ebooksAn introduction to the ground rules of British democracy
Latest stories from i100
Have you tried new the Independent Digital Edition apps?
SPONSORED FEATURES
Independent Dating
and  

By clicking 'Search' you
are agreeing to our
Terms of Use.

iJobs Job Widget
iJobs General

Recruitment Genius: Clinical Lead / RGN

£40000 - £42000 per annum: Recruitment Genius: This is an exciting opportunity...

Recruitment Genius: IT Sales Consultant

£35000 - £40000 per annum: Recruitment Genius: This IT support company has a n...

Recruitment Genius: Works Engineer

Negotiable: Recruitment Genius: A works engineer is required in a progressive ...

Recruitment Genius: Trainee Hire Manager - Tool Hire

£21000 - £25000 per annum: Recruitment Genius: Our client is seeking someone w...

Day In a Page

Isis profits from destruction of antiquities by selling relics to dealers - and then blowing up the buildings they come from to conceal the evidence of looting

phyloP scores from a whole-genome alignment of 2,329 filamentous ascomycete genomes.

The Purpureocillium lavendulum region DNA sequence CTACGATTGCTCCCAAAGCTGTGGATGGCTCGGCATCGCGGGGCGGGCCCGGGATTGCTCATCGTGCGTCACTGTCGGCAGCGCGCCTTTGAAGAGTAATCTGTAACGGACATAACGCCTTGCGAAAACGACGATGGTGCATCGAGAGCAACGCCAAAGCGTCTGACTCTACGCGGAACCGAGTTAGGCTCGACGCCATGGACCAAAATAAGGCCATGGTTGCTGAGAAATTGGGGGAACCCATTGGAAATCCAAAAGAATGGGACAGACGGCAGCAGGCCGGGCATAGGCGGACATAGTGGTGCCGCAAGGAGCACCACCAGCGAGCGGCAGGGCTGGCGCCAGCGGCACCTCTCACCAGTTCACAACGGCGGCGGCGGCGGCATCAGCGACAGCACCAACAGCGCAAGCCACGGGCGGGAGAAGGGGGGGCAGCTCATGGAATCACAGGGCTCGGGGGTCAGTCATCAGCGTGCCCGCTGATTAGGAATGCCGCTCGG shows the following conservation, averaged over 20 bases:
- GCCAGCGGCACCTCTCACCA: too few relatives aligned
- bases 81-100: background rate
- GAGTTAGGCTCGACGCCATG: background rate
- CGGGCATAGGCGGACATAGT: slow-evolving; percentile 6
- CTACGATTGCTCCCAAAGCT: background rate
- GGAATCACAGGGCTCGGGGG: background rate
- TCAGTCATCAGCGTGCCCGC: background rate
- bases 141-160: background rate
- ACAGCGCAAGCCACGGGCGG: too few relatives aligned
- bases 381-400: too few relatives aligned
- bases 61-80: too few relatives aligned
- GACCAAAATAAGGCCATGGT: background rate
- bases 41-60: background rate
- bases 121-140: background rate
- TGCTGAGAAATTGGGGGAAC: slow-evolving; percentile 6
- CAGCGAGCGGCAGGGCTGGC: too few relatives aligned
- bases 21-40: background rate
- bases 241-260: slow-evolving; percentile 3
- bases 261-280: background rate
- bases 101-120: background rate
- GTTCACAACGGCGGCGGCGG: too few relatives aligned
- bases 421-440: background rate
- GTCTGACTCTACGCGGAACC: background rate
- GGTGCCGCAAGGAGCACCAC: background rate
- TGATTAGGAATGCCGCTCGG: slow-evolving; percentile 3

How Isis profits from destruction of antiquities

Robert Fisk on the terrorist group's manipulation of the market to increase the price of artefacts
Labour leadership: Andy Burnham urges Jeremy Corbyn voters to think again in last-minute plea

'If we lose touch we’ll end up with two decades of the Tories'

In an exclusive interview, Andy Burnham urges Jeremy Corbyn voters to think again in last-minute plea
Tunisia fears its Arab Spring could be reversed as the new regime becomes as intolerant of dissent as its predecessor

The Arab Spring reversed

Tunisian protesters fear that a new law will whitewash corrupt businessmen and officials, but they are finding that the new regime is becoming as intolerant of dissent as its predecessor
King Arthur: Legendary figure was real and lived most of his life in Strathclyde, academic claims

Academic claims King Arthur was real - and reveals where he lived

Dr Andrew Breeze says the legendary figure did exist – but was a general, not a king
Who is Oliver Bonas and how has he captured middle-class hearts?

Who is Oliver Bonas?

It's the first high-street store to pay its staff the living wage, and it saw out the recession in style